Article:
To candy vegetables or fruit, you’re simply removing the water and replacing it with sugar. There are a few ways to do this, here is a simple method. There is an initial cooking process to break down the cell walls and release the water. Then it’s a case of dehydrating things to remove water. This will turn the slices into something fragile and beautiful. Courgettes and squashes can be manipulated in this fashion also. The objective is not to caramelise the sugars, so if you’re wary of your oven being too hot, play it safe and first try this on a lower temperature, it’ll just mean you have to bake them for longer.

 Candied Citrus Fruit.

Photo Credit: Sam A Harris

Firstly, slice the chosen crop as thinly as possible, about 1mm. Use your samurai skills with a knife or use a mandolin. Dip each slice in sugar to coat both sides and place on a tray lined with baking paper, add another layer of baking paper on top and another tray to weigh it all down. Bake between the two sheets for 25 to 30 min at around 90C. Remove from the oven and uncover the goods by carefully peeling back the top layer of baking paper. Dry any excess moisture with some paper towel (beetroot juice will make a bid for freedom and make everything pink), then return to the oven, uncovered and bake for 1 to 2 hours at about 80C.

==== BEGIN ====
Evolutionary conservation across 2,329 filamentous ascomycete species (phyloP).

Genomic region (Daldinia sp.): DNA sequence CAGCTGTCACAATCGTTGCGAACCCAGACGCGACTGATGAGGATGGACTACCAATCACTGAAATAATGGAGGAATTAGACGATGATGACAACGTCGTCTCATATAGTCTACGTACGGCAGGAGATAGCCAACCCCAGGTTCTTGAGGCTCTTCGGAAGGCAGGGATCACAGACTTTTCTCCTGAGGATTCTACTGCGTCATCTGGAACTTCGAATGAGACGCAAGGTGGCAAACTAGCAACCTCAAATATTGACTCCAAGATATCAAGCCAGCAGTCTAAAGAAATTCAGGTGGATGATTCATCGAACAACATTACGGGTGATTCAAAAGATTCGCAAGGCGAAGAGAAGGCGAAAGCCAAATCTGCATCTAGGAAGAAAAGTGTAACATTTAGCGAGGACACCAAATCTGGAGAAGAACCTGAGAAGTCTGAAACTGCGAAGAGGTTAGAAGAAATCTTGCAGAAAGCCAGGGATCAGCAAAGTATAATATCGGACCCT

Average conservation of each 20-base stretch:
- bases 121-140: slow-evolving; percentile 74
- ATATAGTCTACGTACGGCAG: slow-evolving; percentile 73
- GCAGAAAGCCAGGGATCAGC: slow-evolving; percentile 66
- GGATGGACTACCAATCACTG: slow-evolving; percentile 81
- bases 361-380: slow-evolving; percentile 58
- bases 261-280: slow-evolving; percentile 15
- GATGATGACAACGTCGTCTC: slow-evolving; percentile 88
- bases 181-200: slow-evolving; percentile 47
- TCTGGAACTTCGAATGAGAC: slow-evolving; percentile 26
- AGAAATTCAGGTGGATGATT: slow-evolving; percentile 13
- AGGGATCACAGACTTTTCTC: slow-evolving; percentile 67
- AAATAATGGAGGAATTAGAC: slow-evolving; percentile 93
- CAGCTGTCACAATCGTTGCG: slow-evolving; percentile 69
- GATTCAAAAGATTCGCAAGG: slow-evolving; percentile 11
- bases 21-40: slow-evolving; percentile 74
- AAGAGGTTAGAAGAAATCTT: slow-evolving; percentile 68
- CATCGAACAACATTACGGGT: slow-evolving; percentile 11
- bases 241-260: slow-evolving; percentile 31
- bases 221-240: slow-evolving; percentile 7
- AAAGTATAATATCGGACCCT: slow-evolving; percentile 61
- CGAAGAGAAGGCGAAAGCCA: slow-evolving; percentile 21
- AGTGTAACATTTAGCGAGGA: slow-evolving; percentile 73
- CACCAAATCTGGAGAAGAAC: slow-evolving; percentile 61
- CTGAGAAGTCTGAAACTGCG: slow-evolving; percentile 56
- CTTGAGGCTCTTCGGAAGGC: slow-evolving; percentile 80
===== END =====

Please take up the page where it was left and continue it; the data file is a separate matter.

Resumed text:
When your slices emerge from the oven, they will be a little soft and flexible, leave to cool and dry out a little more to gain some snap. They will remain in this form for about 3 days, but will begin to soften up, so just pop them back in a low oven for a few minutes to crisp up.

These are great for decorating cakes or even as a garnish for a festive cocktail.